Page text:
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Book Chapter

Silica Budget for a Diagenetic Seal

By
Lisa D. Shepherd
Lisa D. Shepherd
University of Wisconsin — Madison Madison, Wisconsin, U.S.A.
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Peter A. Drzewiecki
Peter A. Drzewiecki
University of Wisconsin — Madison Madison, Wisconsin, U.S.A.
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Jean M. Bahr
Jean M. Bahr
University of Wisconsin — Madison Madison, Wisconsin, U.S.A.
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J. Antonio Simo
J. Antonio Simo
University of Wisconsin — Madison Madison, Wisconsin, U.S.A.
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Published:
January 01, 1994

Abstract

Diagenetic banding commonly occurs in association with zones of abnormal fluid pressures that have been identified as pressure compartments. Although diagenetically banded intervals may contain layers of moderately high porosity, the bands act collectively as a low-permeability unit and are therefore important as potential low-permeability seals for pressure compartments. This study focuses on a diagenetically banded interval in the Middle Ordovician St. Peter Sandstone of the Michigan basin. This interval is located within a large area of anomalous pressures identified by Bahr et al. (this volume) in the deep Michigan basin and is composed of a seal-forming lithology. The banded interval is characterized by millimeter- and centimeter-scale diagenetic banding, with alternating quartz-cemented bands, pressure solution-dominated bands, and porous bands.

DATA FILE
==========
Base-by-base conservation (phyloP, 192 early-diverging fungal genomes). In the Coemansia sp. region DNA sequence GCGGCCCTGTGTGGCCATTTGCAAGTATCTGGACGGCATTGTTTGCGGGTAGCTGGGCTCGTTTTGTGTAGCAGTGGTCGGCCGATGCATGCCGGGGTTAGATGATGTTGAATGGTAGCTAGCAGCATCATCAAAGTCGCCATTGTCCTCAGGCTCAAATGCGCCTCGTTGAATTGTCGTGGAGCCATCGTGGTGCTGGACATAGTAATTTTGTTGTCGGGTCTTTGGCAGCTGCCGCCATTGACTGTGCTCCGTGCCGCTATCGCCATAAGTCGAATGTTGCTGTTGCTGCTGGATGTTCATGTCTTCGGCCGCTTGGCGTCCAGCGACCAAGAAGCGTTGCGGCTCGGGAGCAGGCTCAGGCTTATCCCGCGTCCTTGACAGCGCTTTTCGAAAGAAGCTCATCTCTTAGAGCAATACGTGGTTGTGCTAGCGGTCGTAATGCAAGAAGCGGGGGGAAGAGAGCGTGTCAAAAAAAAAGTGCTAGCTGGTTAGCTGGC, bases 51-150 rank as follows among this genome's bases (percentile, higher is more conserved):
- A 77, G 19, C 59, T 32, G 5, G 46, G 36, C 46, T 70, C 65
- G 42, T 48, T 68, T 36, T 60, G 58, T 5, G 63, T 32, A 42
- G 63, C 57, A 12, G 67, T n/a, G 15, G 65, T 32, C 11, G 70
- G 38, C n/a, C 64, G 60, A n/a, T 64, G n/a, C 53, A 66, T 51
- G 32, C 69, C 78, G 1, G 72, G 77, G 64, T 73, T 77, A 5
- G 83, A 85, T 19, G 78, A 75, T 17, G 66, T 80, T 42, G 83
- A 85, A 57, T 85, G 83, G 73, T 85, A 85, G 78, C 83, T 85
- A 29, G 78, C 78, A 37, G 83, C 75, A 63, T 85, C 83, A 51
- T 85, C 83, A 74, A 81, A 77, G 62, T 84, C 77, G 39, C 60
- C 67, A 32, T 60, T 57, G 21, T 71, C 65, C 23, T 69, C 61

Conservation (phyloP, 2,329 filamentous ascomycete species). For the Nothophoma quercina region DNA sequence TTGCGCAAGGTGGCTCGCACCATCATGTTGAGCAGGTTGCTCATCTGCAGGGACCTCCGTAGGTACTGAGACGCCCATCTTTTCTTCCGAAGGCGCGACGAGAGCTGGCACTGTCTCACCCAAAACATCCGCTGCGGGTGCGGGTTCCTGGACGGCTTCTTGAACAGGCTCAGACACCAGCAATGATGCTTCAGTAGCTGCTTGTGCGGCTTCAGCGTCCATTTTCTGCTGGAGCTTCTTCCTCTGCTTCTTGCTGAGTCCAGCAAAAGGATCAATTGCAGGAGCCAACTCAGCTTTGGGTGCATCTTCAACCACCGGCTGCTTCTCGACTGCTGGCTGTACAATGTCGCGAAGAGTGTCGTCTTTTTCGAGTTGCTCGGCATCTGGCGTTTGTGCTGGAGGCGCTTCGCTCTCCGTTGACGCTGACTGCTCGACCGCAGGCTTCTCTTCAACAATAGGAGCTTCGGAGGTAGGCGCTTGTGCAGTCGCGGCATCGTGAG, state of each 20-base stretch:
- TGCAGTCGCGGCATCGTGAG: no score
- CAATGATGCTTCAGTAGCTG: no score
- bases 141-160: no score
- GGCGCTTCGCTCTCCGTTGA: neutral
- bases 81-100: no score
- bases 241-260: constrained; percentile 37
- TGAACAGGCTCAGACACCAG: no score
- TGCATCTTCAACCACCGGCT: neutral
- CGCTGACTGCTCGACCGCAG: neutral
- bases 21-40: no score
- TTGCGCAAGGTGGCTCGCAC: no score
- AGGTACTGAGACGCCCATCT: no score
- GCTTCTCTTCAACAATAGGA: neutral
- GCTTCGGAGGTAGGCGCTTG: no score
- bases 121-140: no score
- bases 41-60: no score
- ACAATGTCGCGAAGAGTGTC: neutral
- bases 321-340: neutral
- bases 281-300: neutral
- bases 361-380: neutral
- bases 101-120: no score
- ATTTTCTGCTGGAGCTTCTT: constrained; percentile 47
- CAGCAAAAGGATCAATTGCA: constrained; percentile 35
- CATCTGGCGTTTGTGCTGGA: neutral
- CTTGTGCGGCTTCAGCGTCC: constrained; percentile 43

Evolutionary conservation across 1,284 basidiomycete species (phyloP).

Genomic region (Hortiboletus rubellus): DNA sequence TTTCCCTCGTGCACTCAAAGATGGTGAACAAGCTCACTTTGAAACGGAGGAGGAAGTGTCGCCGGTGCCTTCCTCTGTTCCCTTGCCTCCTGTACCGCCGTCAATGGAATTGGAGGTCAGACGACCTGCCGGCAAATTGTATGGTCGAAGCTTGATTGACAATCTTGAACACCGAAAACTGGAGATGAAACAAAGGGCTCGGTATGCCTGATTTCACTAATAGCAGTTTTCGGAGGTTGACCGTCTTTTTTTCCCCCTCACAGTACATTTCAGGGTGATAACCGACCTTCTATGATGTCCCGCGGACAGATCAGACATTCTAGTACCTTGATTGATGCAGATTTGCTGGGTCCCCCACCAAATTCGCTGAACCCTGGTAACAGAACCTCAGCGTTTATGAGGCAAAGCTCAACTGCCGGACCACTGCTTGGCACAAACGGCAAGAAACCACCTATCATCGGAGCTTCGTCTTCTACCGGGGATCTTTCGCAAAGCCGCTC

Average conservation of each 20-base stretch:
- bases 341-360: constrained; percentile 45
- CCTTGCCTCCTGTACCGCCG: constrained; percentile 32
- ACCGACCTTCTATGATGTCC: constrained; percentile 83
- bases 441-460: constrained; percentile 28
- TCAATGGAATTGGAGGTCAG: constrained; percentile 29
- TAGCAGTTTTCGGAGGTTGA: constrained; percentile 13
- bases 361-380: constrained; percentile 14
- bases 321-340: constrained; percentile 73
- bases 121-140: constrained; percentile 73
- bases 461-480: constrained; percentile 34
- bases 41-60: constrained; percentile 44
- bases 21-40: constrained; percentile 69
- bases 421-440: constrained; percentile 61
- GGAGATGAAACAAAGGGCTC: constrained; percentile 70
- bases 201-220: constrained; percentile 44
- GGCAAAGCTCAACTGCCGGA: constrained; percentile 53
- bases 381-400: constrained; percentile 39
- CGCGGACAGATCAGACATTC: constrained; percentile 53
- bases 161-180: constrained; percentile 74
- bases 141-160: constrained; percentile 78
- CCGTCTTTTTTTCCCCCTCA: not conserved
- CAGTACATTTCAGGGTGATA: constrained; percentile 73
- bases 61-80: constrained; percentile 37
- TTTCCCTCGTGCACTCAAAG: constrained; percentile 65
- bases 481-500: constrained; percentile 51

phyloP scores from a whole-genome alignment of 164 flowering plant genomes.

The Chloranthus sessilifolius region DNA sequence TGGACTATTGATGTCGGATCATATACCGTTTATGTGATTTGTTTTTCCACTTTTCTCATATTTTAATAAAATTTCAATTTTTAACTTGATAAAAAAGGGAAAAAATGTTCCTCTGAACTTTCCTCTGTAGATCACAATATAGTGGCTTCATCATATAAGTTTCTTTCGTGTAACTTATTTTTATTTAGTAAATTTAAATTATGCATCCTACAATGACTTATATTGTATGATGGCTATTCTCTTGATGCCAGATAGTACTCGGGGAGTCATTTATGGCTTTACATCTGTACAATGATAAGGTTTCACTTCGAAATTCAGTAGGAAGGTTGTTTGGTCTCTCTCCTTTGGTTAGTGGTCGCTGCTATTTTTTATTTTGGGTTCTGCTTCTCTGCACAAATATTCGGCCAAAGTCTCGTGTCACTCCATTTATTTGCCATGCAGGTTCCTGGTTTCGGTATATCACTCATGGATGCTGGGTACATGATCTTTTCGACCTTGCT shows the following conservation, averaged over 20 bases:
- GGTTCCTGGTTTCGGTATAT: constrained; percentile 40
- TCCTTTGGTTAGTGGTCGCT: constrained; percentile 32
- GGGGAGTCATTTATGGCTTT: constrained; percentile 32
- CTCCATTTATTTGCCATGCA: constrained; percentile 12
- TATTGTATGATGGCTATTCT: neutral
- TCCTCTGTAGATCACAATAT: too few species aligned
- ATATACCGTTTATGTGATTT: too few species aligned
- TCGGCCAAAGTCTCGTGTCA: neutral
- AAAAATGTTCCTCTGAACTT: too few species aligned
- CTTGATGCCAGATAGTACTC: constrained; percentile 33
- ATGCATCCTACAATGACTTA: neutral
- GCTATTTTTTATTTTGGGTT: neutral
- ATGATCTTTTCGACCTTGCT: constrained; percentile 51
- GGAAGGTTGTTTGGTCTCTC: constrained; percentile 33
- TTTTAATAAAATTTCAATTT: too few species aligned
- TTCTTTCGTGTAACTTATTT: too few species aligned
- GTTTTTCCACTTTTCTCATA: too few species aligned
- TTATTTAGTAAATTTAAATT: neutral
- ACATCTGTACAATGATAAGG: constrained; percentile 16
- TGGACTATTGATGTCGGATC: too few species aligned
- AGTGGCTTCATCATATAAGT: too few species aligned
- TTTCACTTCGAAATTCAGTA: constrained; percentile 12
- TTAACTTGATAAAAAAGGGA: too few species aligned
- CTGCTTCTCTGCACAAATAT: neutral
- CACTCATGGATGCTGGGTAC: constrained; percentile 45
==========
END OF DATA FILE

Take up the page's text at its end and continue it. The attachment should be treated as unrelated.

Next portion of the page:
Point counting techniques and an image analysis system were used to quantify porosity, textural properties, and quartz cement. A theoretical model was used in conjunction with these data to estimate the amount of silica dissolved by intergranular pressure solution. Porosity variations in the St. Peter Sandstone are controlled by the combined effects of quartz cementation and intergranular pressure solution. A silica budget calculated for the banded interval indicates that more silica was dissolved by intergranular pressure solution than is present as quartz cement, suggesting that pressure solution alone could have produced enough silica to account for the banded quartz cement. On a local scale, the banded interval served as an exporter of silica. However, a larger-scale silica budget analysis computed for another well in the same region of the basin indicates that the St. Peter may actually be balanced on a regional scale.

Results of this study were used to investigate the controls on diagenetic band formation. No significant correlation exists between porosity and grain size or porosity and sorting in the banded interval, suggesting that depositional textural parameters are not important in controlling the distribution of porosity and cement within the banded interval itself. However, original.

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Contents

AAPG Memoir

Basin Compartments and Seals

Peter J. Ortoleva
Peter J. Ortoleva
Department of Chemistry Indiana University Bloomington, Indiana
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American Association of Petroleum Geologists
Volume
61
ISBN electronic:
9781629810935
Publication date:
January 01, 1994

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